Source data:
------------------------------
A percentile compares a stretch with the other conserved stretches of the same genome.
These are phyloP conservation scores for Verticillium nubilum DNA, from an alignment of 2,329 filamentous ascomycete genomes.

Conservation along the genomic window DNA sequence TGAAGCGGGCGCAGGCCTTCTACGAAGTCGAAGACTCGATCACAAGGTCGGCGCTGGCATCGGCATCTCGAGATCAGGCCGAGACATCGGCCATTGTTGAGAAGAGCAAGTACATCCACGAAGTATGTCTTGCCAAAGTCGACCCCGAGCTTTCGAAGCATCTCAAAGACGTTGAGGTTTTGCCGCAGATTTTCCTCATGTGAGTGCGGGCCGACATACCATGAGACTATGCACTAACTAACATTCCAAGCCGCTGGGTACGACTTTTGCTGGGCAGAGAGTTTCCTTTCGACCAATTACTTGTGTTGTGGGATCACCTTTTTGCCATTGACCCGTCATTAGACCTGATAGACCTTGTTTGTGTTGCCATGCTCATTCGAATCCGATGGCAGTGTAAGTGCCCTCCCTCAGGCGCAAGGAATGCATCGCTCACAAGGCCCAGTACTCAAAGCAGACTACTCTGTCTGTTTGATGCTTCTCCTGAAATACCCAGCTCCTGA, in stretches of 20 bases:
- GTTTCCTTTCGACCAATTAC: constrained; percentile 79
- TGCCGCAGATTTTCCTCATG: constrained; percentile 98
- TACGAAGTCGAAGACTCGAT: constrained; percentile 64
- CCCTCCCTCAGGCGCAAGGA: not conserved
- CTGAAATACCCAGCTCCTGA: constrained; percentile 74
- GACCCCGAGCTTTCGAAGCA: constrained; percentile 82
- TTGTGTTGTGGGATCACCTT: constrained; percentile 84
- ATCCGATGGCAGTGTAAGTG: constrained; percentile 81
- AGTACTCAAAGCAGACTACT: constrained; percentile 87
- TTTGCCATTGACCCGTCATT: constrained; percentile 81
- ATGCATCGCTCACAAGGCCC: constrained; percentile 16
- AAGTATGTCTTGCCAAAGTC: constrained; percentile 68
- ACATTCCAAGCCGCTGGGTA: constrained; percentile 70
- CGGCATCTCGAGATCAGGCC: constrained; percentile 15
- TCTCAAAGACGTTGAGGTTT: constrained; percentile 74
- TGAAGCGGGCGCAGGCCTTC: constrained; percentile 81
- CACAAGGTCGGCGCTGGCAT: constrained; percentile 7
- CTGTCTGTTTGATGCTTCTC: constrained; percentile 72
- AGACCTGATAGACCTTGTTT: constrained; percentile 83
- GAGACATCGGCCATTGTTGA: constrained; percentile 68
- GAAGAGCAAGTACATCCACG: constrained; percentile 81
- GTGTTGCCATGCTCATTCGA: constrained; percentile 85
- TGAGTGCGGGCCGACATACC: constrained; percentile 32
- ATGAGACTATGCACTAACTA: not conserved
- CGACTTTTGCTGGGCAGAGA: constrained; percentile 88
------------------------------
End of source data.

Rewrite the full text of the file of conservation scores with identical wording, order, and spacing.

A percentile compares a stretch with the other conserved stretches of the same genome.
These are phyloP conservation scores for Verticillium nubilum DNA, from an alignment of 2,329 filamentous ascomycete genomes.

Conservation along the genomic window DNA sequence TGAAGCGGGCGCAGGCCTTCTACGAAGTCGAAGACTCGATCACAAGGTCGGCGCTGGCATCGGCATCTCGAGATCAGGCCGAGACATCGGCCATTGTTGAGAAGAGCAAGTACATCCACGAAGTATGTCTTGCCAAAGTCGACCCCGAGCTTTCGAAGCATCTCAAAGACGTTGAGGTTTTGCCGCAGATTTTCCTCATGTGAGTGCGGGCCGACATACCATGAGACTATGCACTAACTAACATTCCAAGCCGCTGGGTACGACTTTTGCTGGGCAGAGAGTTTCCTTTCGACCAATTACTTGTGTTGTGGGATCACCTTTTTGCCATTGACCCGTCATTAGACCTGATAGACCTTGTTTGTGTTGCCATGCTCATTCGAATCCGATGGCAGTGTAAGTGCCCTCCCTCAGGCGCAAGGAATGCATCGCTCACAAGGCCCAGTACTCAAAGCAGACTACTCTGTCTGTTTGATGCTTCTCCTGAAATACCCAGCTCCTGA, in stretches of 20 bases:
- GTTTCCTTTCGACCAATTAC: constrained; percentile 79
- TGCCGCAGATTTTCCTCATG: constrained; percentile 98
- TACGAAGTCGAAGACTCGAT: constrained; percentile 64
- CCCTCCCTCAGGCGCAAGGA: not conserved
- CTGAAATACCCAGCTCCTGA: constrained; percentile 74
- GACCCCGAGCTTTCGAAGCA: constrained; percentile 82
- TTGTGTTGTGGGATCACCTT: constrained; percentile 84
- ATCCGATGGCAGTGTAAGTG: constrained; percentile 81
- AGTACTCAAAGCAGACTACT: constrained; percentile 87
- TTTGCCATTGACCCGTCATT: constrained; percentile 81
- ATGCATCGCTCACAAGGCCC: constrained; percentile 16
- AAGTATGTCTTGCCAAAGTC: constrained; percentile 68
- ACATTCCAAGCCGCTGGGTA: constrained; percentile 70
- CGGCATCTCGAGATCAGGCC: constrained; percentile 15
- TCTCAAAGACGTTGAGGTTT: constrained; percentile 74
- TGAAGCGGGCGCAGGCCTTC: constrained; percentile 81
- CACAAGGTCGGCGCTGGCAT: constrained; percentile 7
- CTGTCTGTTTGATGCTTCTC: constrained; percentile 72
- AGACCTGATAGACCTTGTTT: constrained; percentile 83
- GAGACATCGGCCATTGTTGA: constrained; percentile 68
- GAAGAGCAAGTACATCCACG: constrained; percentile 81
- GTGTTGCCATGCTCATTCGA: constrained; percentile 85
- TGAGTGCGGGCCGACATACC: constrained; percentile 32
- ATGAGACTATGCACTAACTA: not conserved
- CGACTTTTGCTGGGCAGAGA: constrained; percentile 88